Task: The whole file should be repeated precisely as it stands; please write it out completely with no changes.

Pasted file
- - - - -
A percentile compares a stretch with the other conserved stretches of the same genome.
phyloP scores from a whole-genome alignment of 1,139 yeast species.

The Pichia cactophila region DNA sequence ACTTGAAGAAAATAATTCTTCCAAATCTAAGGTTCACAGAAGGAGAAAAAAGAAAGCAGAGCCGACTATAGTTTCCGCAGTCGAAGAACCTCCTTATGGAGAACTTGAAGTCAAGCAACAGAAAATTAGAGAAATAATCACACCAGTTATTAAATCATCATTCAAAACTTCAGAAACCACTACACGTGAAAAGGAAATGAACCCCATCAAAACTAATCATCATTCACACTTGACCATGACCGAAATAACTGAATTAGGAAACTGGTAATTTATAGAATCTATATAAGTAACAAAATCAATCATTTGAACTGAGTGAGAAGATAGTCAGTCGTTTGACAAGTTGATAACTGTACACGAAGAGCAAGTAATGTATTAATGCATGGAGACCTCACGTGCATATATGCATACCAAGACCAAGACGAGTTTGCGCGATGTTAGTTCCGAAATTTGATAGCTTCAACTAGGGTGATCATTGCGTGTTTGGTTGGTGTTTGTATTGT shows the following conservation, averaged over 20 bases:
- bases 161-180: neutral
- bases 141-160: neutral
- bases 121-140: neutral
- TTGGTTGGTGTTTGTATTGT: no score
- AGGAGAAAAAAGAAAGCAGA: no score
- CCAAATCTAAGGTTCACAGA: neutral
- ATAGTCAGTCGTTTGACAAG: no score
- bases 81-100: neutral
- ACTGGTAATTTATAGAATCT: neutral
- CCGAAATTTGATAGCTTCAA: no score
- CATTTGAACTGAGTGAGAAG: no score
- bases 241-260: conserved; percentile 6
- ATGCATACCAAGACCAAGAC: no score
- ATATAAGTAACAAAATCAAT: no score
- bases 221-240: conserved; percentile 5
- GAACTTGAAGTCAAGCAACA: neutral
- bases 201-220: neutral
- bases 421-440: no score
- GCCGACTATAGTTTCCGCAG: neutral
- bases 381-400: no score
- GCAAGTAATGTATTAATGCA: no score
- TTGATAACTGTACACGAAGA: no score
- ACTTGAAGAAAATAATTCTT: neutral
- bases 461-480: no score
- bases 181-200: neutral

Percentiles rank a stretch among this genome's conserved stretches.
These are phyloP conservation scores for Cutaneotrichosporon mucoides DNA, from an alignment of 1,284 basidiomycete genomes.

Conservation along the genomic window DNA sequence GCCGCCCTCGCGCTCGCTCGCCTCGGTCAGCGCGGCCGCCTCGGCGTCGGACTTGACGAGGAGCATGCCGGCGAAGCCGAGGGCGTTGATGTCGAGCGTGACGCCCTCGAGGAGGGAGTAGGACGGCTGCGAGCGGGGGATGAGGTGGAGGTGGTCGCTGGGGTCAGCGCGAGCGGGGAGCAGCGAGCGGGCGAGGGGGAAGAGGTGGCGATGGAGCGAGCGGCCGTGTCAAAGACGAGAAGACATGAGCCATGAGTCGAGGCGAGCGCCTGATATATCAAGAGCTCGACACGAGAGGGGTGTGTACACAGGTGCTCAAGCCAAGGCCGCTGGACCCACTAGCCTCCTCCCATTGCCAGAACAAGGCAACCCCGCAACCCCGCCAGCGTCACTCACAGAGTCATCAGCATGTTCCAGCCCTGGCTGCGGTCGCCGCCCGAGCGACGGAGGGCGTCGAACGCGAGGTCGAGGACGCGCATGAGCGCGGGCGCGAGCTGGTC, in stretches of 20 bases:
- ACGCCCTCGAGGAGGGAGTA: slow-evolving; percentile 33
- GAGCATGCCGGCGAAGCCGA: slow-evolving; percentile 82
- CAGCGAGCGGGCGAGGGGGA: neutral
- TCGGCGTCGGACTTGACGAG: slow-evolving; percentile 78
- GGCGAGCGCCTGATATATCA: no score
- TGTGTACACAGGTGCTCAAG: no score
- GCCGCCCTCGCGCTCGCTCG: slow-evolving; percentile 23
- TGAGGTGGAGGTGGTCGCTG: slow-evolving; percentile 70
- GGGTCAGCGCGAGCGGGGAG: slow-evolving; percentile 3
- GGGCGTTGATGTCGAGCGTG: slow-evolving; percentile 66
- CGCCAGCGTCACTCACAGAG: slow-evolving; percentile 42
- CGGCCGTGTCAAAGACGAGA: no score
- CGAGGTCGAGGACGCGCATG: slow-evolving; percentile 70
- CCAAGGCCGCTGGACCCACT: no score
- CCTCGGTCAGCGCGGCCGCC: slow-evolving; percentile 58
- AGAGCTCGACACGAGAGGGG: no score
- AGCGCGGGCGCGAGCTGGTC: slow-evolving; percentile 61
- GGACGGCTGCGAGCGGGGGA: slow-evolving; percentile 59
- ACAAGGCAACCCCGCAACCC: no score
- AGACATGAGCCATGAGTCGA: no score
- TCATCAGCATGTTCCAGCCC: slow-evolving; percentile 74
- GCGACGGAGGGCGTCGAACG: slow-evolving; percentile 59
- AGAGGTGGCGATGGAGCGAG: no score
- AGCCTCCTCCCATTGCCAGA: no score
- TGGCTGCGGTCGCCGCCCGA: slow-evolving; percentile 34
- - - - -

A percentile compares a stretch with the other conserved stretches of the same genome.
phyloP scores from a whole-genome alignment of 1,139 yeast species.

The Pichia cactophila region DNA sequence ACTTGAAGAAAATAATTCTTCCAAATCTAAGGTTCACAGAAGGAGAAAAAAGAAAGCAGAGCCGACTATAGTTTCCGCAGTCGAAGAACCTCCTTATGGAGAACTTGAAGTCAAGCAACAGAAAATTAGAGAAATAATCACACCAGTTATTAAATCATCATTCAAAACTTCAGAAACCACTACACGTGAAAAGGAAATGAACCCCATCAAAACTAATCATCATTCACACTTGACCATGACCGAAATAACTGAATTAGGAAACTGGTAATTTATAGAATCTATATAAGTAACAAAATCAATCATTTGAACTGAGTGAGAAGATAGTCAGTCGTTTGACAAGTTGATAACTGTACACGAAGAGCAAGTAATGTATTAATGCATGGAGACCTCACGTGCATATATGCATACCAAGACCAAGACGAGTTTGCGCGATGTTAGTTCCGAAATTTGATAGCTTCAACTAGGGTGATCATTGCGTGTTTGGTTGGTGTTTGTATTGT shows the following conservation, averaged over 20 bases:
- bases 161-180: neutral
- bases 141-160: neutral
- bases 121-140: neutral
- TTGGTTGGTGTTTGTATTGT: no score
- AGGAGAAAAAAGAAAGCAGA: no score
- CCAAATCTAAGGTTCACAGA: neutral
- ATAGTCAGTCGTTTGACAAG: no score
- bases 81-100: neutral
- ACTGGTAATTTATAGAATCT: neutral
- CCGAAATTTGATAGCTTCAA: no score
- CATTTGAACTGAGTGAGAAG: no score
- bases 241-260: conserved; percentile 6
- ATGCATACCAAGACCAAGAC: no score
- ATATAAGTAACAAAATCAAT: no score
- bases 221-240: conserved; percentile 5
- GAACTTGAAGTCAAGCAACA: neutral
- bases 201-220: neutral
- bases 421-440: no score
- GCCGACTATAGTTTCCGCAG: neutral
- bases 381-400: no score
- GCAAGTAATGTATTAATGCA: no score
- TTGATAACTGTACACGAAGA: no score
- ACTTGAAGAAAATAATTCTT: neutral
- bases 461-480: no score
- bases 181-200: neutral

Percentiles rank a stretch among this genome's conserved stretches.
These are phyloP conservation scores for Cutaneotrichosporon mucoides DNA, from an alignment of 1,284 basidiomycete genomes.

Conservation along the genomic window DNA sequence GCCGCCCTCGCGCTCGCTCGCCTCGGTCAGCGCGGCCGCCTCGGCGTCGGACTTGACGAGGAGCATGCCGGCGAAGCCGAGGGCGTTGATGTCGAGCGTGACGCCCTCGAGGAGGGAGTAGGACGGCTGCGAGCGGGGGATGAGGTGGAGGTGGTCGCTGGGGTCAGCGCGAGCGGGGAGCAGCGAGCGGGCGAGGGGGAAGAGGTGGCGATGGAGCGAGCGGCCGTGTCAAAGACGAGAAGACATGAGCCATGAGTCGAGGCGAGCGCCTGATATATCAAGAGCTCGACACGAGAGGGGTGTGTACACAGGTGCTCAAGCCAAGGCCGCTGGACCCACTAGCCTCCTCCCATTGCCAGAACAAGGCAACCCCGCAACCCCGCCAGCGTCACTCACAGAGTCATCAGCATGTTCCAGCCCTGGCTGCGGTCGCCGCCCGAGCGACGGAGGGCGTCGAACGCGAGGTCGAGGACGCGCATGAGCGCGGGCGCGAGCTGGTC, in stretches of 20 bases:
- ACGCCCTCGAGGAGGGAGTA: slow-evolving; percentile 33
- GAGCATGCCGGCGAAGCCGA: slow-evolving; percentile 82
- CAGCGAGCGGGCGAGGGGGA: neutral
- TCGGCGTCGGACTTGACGAG: slow-evolving; percentile 78
- GGCGAGCGCCTGATATATCA: no score
- TGTGTACACAGGTGCTCAAG: no score
- GCCGCCCTCGCGCTCGCTCG: slow-evolving; percentile 23
- TGAGGTGGAGGTGGTCGCTG: slow-evolving; percentile 70
- GGGTCAGCGCGAGCGGGGAG: slow-evolving; percentile 3
- GGGCGTTGATGTCGAGCGTG: slow-evolving; percentile 66
- CGCCAGCGTCACTCACAGAG: slow-evolving; percentile 42
- CGGCCGTGTCAAAGACGAGA: no score
- CGAGGTCGAGGACGCGCATG: slow-evolving; percentile 70
- CCAAGGCCGCTGGACCCACT: no score
- CCTCGGTCAGCGCGGCCGCC: slow-evolving; percentile 58
- AGAGCTCGACACGAGAGGGG: no score
- AGCGCGGGCGCGAGCTGGTC: slow-evolving; percentile 61
- GGACGGCTGCGAGCGGGGGA: slow-evolving; percentile 59
- ACAAGGCAACCCCGCAACCC: no score
- AGACATGAGCCATGAGTCGA: no score
- TCATCAGCATGTTCCAGCCC: slow-evolving; percentile 74
- GCGACGGAGGGCGTCGAACG: slow-evolving; percentile 59
- AGAGGTGGCGATGGAGCGAG: no score
- AGCCTCCTCCCATTGCCAGA: no score
- TGGCTGCGGTCGCCGCCCGA: slow-evolving; percentile 34